Apple risks PR fiasco as morons ‘drive’ with Vision Pro

2 minutes, 49 seconds Read

Car pile-ups are often the result of drivers following one another too closely in low-visibility conditions. Apple seems to be tempting one by being too tolerant of customers using its devices while in the drivers’ seat, and lacking the foresight to anticipate where this could lead.

Footage of people using Apple’s new Vision Pro from behind the wheel within days of the headset going on sale drew the attention of US Transportation Secretary Pete Buttigieg this week, along with the agency within his department that regulates traffic safety.

To be clear, as Buttigieg himself reiterated, all vehicles for sale in the United States require human drivers to be fully engaged at all times and ready to take control of the wheel. There is no such things as a “self-driving car” at this point, including those equipped with Tesla’s Autopilot. The National Highway Traffic Safety Administration followed up with a statement deeming driving with headsets “reckless” and in disregard of everyone on the road.

Apple, for its part, declined to comment on the videos and referred to safety guidance on its website that discourages use of its device while operating a moving vehicle.

Pointing to a single bullet point buried more than 700 words into a support page that most of its users will never read is an insufficient response to customers misusing the Vision Pro.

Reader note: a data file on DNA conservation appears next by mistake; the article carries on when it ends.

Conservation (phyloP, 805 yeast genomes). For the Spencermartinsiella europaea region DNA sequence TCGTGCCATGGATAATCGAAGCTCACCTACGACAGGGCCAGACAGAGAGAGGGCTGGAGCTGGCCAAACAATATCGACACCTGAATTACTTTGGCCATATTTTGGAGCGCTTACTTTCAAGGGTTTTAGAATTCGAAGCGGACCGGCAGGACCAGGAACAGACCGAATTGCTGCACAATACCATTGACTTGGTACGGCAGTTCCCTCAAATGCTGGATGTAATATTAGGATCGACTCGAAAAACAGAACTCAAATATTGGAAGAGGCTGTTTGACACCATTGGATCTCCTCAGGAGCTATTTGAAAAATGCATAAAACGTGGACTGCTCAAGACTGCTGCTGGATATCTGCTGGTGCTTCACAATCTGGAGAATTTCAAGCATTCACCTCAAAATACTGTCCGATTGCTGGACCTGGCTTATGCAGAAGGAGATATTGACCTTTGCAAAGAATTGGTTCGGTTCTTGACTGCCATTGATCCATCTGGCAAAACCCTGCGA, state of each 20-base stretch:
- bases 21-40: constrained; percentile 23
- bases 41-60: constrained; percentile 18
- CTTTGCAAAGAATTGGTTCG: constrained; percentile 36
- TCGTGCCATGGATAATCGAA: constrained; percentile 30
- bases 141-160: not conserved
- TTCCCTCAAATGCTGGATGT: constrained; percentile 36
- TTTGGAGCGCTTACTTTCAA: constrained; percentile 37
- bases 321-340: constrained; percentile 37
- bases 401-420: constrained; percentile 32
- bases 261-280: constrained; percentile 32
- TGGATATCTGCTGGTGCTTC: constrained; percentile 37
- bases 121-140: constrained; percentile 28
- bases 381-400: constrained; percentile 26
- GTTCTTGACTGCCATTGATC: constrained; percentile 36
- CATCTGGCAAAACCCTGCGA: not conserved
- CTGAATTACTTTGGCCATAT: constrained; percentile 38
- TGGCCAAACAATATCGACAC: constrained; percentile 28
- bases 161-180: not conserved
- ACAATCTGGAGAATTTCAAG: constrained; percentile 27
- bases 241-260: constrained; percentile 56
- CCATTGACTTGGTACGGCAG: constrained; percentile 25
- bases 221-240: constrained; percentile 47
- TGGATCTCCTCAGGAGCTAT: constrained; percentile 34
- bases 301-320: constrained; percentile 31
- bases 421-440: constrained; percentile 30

One doesn’t need spatial computing goggles to envision a deadly accident setting off a firestorm in Washington and drawing more attention to the broader issue of distracted driving. That’s a big risk for Apple and its most critical product, the iPhone, as mobile phone use is all but certainly a factor in rising roadway deaths.

When Apple introduced the iPhone in 2007, over 4,600 pedestrians were killed on US roadways, Cambridge Mobile Telematics noted in its latest report on distracted driving. By 2021, 85% of Americans owned a smartphone and almost 7,500 pedestrians were killed, the most in 40 years.

“Drivers are spending more time using their phones while driving and doing it on more trips,” the telematic services provider said in the report. According to its data, drivers interacted with their phones on almost 58% of trips in 2022, up from 54% in 2020. In perhaps the most alarming statistic of all, 34% of phone motion distraction happens above 50 miles per hour.

Apple has taken some action, enabling iPhone users to activate a setting aimed at keeping users focused on driving when they’re in a moving car. But the company itself says on its support page about the feature that it “is not a substitute for following all the rules that prohibit distracted driving.”

Apple surely didn’t want these viral videos to distract from the merits of its hot new product. But now that it has, it ought to do more about it.

If the iPhone can automatically activate a focus setting when it detects that a user might be driving, Apple ought to equip the Vision Pro with similar capability, at a minimum. While it’s at it, the company should make that automatic activation a standard setting in the iPhone.

Buttigieg and NHTSA undoubtedly would welcome Apple and its mobile-device rivals competing to keep drivers’ eyes on the road.

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